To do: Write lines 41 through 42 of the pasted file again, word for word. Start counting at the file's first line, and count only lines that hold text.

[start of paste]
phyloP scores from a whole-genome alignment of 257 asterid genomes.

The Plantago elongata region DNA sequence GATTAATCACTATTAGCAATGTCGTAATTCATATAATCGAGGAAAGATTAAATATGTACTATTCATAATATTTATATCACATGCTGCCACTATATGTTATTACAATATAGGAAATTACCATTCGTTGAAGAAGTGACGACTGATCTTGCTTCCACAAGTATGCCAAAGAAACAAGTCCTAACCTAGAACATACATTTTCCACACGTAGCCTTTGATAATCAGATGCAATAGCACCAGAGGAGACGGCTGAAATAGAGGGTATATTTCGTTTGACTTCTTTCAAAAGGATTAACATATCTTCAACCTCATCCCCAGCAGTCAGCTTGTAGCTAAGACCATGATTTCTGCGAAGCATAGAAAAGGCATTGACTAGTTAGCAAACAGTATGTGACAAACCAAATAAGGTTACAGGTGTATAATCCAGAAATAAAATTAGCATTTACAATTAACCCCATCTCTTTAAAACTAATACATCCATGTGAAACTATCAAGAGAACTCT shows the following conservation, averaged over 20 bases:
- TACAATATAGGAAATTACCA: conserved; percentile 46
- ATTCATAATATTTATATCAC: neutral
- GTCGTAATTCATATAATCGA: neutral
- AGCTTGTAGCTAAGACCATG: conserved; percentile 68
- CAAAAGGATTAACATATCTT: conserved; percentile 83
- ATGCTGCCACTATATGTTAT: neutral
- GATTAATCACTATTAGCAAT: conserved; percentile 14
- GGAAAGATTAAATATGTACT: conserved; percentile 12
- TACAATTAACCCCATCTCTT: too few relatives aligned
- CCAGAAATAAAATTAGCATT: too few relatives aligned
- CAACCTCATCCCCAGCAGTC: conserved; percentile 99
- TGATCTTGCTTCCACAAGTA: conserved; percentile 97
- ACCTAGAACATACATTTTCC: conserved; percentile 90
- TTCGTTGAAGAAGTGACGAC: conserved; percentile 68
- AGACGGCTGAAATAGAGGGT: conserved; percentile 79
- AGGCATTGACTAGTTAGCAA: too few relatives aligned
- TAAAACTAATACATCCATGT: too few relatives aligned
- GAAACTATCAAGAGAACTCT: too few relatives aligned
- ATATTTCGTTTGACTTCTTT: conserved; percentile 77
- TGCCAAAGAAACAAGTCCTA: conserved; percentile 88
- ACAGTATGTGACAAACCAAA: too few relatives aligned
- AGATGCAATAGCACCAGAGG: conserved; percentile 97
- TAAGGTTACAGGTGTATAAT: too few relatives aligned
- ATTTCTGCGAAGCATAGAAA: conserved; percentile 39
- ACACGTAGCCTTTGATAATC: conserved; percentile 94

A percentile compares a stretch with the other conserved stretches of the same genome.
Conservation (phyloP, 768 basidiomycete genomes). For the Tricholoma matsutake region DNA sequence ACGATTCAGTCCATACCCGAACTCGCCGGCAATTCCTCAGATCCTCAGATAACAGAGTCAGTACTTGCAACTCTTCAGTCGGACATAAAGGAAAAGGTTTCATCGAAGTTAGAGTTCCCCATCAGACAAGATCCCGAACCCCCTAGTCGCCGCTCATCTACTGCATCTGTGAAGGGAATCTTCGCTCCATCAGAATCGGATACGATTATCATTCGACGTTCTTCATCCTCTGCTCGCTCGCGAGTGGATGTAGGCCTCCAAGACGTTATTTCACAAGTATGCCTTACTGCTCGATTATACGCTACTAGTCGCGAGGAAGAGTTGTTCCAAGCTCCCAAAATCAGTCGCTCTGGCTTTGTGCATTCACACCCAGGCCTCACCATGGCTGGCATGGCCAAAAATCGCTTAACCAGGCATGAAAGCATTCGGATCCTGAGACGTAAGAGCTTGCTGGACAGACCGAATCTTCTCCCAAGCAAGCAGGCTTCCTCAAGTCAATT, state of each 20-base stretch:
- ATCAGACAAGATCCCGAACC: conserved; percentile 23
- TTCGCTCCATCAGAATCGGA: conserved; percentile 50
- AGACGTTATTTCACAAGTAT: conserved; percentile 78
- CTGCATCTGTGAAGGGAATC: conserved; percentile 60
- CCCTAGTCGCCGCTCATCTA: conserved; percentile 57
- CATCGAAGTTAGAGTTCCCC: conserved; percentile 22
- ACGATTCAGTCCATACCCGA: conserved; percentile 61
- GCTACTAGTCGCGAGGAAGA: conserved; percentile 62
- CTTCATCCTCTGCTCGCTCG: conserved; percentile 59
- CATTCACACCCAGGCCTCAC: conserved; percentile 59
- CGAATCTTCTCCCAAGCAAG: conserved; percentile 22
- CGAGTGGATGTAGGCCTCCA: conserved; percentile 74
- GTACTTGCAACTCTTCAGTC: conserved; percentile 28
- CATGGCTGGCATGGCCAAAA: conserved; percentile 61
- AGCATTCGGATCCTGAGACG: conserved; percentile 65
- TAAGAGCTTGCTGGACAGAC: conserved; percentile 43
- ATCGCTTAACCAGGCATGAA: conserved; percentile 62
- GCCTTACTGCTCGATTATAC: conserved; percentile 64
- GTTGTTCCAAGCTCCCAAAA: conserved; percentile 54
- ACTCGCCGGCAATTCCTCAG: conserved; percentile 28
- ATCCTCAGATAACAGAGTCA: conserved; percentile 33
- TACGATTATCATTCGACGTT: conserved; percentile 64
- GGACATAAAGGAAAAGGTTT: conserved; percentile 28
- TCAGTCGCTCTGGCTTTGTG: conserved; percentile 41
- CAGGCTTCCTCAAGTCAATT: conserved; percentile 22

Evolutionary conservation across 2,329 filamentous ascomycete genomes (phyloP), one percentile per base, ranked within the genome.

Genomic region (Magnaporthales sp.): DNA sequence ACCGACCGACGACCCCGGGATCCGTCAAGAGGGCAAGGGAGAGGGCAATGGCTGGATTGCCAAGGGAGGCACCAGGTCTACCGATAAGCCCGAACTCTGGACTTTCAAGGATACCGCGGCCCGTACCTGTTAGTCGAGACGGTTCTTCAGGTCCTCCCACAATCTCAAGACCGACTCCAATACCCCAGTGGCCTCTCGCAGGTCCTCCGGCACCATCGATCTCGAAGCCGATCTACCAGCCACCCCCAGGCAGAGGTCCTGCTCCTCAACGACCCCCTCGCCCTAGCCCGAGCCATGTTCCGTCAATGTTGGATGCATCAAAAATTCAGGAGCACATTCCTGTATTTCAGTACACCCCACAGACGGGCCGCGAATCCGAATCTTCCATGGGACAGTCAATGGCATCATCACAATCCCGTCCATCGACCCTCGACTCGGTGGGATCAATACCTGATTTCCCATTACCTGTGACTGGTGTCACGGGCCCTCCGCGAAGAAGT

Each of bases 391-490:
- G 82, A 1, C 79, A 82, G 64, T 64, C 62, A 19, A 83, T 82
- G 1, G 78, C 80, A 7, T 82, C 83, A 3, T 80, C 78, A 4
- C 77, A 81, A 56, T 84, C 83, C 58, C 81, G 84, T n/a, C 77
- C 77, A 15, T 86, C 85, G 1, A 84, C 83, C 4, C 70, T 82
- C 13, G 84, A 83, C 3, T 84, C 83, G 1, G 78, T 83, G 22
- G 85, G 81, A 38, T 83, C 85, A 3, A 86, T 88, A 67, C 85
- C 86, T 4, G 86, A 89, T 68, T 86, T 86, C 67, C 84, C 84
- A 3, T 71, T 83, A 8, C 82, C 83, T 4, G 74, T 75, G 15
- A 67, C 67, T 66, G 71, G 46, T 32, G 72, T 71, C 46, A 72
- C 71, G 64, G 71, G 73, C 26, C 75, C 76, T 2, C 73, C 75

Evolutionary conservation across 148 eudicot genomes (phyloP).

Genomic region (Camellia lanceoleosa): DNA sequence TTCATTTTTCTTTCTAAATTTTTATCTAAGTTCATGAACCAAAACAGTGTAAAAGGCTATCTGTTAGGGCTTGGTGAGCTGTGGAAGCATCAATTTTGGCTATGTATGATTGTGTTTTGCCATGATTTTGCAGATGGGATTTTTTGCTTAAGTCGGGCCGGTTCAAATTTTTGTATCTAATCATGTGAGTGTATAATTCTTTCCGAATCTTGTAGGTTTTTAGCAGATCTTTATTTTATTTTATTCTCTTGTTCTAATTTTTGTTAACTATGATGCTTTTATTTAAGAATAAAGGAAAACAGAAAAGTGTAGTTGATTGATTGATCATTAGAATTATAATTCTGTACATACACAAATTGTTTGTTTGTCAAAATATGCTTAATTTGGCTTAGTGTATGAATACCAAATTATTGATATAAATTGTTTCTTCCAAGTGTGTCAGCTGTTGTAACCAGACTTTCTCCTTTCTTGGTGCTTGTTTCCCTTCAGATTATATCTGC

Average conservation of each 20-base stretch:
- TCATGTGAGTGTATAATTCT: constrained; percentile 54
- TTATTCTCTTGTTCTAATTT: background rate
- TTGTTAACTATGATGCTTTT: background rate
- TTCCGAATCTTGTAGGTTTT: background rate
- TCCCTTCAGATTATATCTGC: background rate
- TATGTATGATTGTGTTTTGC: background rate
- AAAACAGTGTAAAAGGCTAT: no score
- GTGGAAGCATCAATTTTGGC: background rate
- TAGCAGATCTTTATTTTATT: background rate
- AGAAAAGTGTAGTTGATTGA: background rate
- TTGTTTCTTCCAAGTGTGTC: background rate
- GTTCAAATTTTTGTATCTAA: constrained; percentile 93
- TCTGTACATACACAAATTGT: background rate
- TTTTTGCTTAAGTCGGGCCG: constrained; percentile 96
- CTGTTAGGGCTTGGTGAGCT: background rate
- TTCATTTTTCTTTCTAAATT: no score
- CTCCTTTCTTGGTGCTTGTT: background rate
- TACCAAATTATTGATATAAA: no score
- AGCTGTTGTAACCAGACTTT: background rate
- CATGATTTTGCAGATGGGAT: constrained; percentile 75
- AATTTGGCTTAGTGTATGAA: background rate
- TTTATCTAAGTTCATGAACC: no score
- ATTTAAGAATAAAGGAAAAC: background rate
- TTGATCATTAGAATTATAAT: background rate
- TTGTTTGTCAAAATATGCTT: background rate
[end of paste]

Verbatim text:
- CGAGTGGATGTAGGCCTCCA: conserved; percentile 74
- GTACTTGCAACTCTTCAGTC: conserved; percentile 28